Wednesday, November 26, 2014

Building of Christendom

The Building of Christendom by Warren Carroll, 547 pages
 
http://www.cellarofbooks.com/shop_image/product/0909EJIX8RP.jpgThe second volume of Carroll's History of Christendom opens with the Council of Nicaea and closes with the end of the First Crusade, along the way covering the decline and fall of the Roman Empire, the rise of Islam, the age of Charlemagne, the beginnings of the Reconquista, the predations of the Vikings, and the origins of the great heresies of Arianism, Nestorianism, Monophysitism, and Iconoclasm.
 
In a Christendom besieged by barbarians, riven by division and social strife, and struggling over theological definitions, Carroll makes it clear that this last was the most important.  The far ranging consequences of a Monophysite or Iconoclast victory would have been greater and deeper than if Carloman had ruled and Charlemagne retired to a monastery, or if the Goths had defeated Belisarius.
 
An excellent retelling of the story of how classical culture was interwoven with Christianity to create the fabric of Western society.

Reunion

Reunion by Hannah Pittard
271 Pages

This is a short novel about Kate Pulaski who has made a series of bad decisions in her life.  When her father dies she travels to Atlanta to meet with her two siblings to make the final arrangements.  Their father had been married 5 times and there are a number of half-siblings to deal with as well as the various ex-wives.  Kate has never really come to grips with her relationship with her father and the tough childhood she had and this is partially the cause of her current series of misfortunes.

A book of family dysfunction, Pittard weaves a story with a slight snarkiness and realistics relationships.  The only flaw I found with the novel is that it wasn't longer.

Hawley Book of the Dead

The Hawley Book of the Dead by Chrysler Szarlan
332 Pages

Revelation Maskelyn is part of a long line of women who possess special, magical skills.  Revelation's skill is the ability to disappear.  When she kills her husband, in a Las Vegas magic production she flees with her three daughters to the old family compound, an abandoned town where all the people disappeared in the 1930s. But Revelation is being tracked by an ancient foe and she will have to awaken all of her power and learn her family's background to defeat him and save her daughters from being killed as well.

I enjoyed this book and hope that there might be a sequel later also it also works as a stand-alone book. 



Bone House

The Bone House by Stephen R Lawhead
385 Pages

This is the second book in the Bright Empires series following The Skin Map. The two main characters struggle against the forces of evil and while Kit finds himself stranded with a pre-historic tribe.  Mina discovers how to move through the lines better, crossing not only the timeline but her movements (something that gets a little bit confusing).  The series continues strongly and it is planned that there will be 5 books total.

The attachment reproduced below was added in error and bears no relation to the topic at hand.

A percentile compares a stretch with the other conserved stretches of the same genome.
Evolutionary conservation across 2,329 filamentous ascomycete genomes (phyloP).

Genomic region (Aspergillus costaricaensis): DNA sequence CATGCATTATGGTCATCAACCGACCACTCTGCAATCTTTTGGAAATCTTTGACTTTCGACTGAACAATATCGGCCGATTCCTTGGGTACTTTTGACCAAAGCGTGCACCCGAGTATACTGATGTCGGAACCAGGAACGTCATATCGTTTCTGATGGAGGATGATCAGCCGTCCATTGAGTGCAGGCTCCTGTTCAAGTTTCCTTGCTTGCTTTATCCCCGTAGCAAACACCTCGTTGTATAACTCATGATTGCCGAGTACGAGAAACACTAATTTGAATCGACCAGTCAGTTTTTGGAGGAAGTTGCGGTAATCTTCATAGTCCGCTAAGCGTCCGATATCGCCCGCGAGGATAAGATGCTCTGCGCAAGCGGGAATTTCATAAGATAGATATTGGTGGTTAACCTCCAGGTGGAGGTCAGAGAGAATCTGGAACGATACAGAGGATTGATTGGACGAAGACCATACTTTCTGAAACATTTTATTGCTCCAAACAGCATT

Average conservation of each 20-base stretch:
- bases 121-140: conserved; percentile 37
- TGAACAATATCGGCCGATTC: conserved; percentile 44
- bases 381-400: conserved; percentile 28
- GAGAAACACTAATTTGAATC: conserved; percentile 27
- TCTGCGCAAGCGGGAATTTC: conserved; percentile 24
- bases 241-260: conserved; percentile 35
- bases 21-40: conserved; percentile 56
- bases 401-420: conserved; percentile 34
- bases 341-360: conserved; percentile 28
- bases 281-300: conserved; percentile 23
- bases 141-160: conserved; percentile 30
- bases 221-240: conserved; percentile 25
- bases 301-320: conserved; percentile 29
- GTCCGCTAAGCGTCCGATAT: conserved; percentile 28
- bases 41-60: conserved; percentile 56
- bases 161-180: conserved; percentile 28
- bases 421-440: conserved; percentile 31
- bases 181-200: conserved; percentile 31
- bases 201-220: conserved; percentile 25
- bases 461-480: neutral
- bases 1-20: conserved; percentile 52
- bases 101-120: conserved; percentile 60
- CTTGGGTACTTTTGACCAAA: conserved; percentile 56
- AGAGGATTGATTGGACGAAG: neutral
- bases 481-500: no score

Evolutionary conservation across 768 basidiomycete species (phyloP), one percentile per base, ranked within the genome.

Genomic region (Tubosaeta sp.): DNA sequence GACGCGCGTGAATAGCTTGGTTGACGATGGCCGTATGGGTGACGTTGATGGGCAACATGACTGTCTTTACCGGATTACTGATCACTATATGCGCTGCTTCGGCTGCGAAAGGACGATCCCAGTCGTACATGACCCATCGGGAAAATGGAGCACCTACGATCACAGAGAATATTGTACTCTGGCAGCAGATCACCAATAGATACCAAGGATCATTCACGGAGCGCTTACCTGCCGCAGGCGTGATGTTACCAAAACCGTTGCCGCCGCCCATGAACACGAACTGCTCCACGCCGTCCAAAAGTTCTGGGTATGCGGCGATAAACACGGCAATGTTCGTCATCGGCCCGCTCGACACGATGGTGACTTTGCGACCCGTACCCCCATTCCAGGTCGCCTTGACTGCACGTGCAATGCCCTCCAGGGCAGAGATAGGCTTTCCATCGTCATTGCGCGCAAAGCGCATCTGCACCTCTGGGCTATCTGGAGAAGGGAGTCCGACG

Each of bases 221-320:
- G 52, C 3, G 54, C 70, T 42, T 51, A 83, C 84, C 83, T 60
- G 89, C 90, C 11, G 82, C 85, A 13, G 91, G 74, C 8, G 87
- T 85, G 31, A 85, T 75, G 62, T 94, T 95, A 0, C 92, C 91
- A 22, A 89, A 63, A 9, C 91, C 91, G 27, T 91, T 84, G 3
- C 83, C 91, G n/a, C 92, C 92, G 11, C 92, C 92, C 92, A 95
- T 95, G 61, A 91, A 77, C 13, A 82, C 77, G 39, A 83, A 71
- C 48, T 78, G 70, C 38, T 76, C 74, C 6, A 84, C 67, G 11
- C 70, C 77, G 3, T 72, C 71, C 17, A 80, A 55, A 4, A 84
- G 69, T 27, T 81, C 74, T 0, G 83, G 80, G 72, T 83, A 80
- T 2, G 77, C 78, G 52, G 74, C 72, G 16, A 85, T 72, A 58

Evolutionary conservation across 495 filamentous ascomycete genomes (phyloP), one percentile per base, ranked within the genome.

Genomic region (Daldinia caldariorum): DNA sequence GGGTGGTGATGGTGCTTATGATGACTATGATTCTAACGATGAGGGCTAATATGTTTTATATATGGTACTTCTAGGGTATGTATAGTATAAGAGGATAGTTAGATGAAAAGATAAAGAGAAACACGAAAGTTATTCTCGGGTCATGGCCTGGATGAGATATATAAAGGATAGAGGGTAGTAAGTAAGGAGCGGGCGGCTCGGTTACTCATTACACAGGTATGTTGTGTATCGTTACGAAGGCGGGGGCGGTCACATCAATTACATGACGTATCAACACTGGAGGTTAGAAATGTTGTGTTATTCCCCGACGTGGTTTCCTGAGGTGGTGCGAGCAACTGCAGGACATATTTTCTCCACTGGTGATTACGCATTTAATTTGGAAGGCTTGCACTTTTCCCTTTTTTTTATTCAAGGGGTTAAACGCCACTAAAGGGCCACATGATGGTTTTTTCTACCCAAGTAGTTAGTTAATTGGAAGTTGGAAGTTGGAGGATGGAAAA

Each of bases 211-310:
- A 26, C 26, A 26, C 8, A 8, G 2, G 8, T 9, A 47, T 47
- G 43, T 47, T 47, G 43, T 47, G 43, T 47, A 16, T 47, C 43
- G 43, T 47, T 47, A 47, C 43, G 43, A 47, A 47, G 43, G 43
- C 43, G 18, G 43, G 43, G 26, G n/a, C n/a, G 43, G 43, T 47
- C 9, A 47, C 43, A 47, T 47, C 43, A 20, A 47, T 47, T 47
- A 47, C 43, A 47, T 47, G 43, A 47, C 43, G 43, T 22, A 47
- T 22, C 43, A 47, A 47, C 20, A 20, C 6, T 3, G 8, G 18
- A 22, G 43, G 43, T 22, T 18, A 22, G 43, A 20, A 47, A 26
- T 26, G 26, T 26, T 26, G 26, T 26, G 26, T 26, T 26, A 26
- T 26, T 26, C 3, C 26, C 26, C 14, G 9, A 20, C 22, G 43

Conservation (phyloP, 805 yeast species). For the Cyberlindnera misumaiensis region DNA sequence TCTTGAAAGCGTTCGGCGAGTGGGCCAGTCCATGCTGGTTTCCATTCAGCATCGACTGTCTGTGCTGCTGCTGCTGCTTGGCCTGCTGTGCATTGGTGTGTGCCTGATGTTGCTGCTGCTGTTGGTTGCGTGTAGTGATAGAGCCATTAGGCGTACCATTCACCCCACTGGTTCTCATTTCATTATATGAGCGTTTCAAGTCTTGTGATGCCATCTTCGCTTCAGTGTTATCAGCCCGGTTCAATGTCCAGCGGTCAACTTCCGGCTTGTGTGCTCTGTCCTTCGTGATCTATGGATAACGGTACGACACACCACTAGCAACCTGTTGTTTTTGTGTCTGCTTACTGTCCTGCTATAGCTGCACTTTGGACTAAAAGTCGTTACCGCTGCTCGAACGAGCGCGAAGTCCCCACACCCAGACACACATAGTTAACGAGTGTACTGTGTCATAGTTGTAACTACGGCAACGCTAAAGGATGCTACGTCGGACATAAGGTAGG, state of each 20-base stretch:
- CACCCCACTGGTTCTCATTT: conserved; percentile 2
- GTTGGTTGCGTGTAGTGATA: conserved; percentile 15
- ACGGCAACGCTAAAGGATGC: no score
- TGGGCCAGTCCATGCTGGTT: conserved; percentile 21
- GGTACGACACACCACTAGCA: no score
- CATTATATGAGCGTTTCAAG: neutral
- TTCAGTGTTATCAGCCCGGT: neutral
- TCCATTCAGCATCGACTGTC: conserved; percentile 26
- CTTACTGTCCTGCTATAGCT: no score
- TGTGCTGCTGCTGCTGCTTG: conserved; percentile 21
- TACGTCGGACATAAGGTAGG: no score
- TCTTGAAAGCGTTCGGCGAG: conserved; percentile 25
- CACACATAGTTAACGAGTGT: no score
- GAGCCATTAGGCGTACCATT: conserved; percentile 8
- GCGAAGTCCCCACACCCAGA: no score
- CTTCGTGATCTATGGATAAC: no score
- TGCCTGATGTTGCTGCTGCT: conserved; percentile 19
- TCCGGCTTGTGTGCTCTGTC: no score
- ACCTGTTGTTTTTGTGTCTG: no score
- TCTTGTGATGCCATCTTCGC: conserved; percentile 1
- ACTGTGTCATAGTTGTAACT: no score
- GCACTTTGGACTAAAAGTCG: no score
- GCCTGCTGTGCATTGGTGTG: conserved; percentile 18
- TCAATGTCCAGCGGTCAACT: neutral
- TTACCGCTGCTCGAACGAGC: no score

Spirit Well

The Spirit Well by Stephen Lawhead
377 Pages

This is the third installment in The Bright Empires series.  Kit Livingston and his friends are traveling through the ley lines  which allows not only travel between places but travel between times.  They continue to look for the skin map which supposedly has a map of all the ley lines and the places they connect.  It was tattooed on the skin of the original ley line traveler and split up after his death. 

There are basically three parties looking for this map, 2 bad, one good.  We find out more about the backgrounds of the parties in this book and minor characters become more integral to the story.

The Bright Empires series is a good series and should be enjoyable to fans of science fiction and fantasy.  Since I've read the fourth book as well, the two are starting to commingle in  my memory so I won't go into a lot of detail on the plot.  The books definitely need to be read in order.


Death Sentence

Cover image for Death Sentence by Montynero, 192 pages

Death Sentence is about brief super heroes and villains that are springing up after getting infected with the G+ virus. I guess to make it more relevant or more graphic the G+ virus is only transmittable through sex. Unlike most superhero graphic novels where the weak underdog gets all of these awesome powers they don't know what to do with, G+ just amplifies what you are good at. If you are good at convincing people to buy stuff you might get mind control. If you are a guitarist you might now be able to write perfect music that everyone loves. It is also very random how far these abilities will be magnified.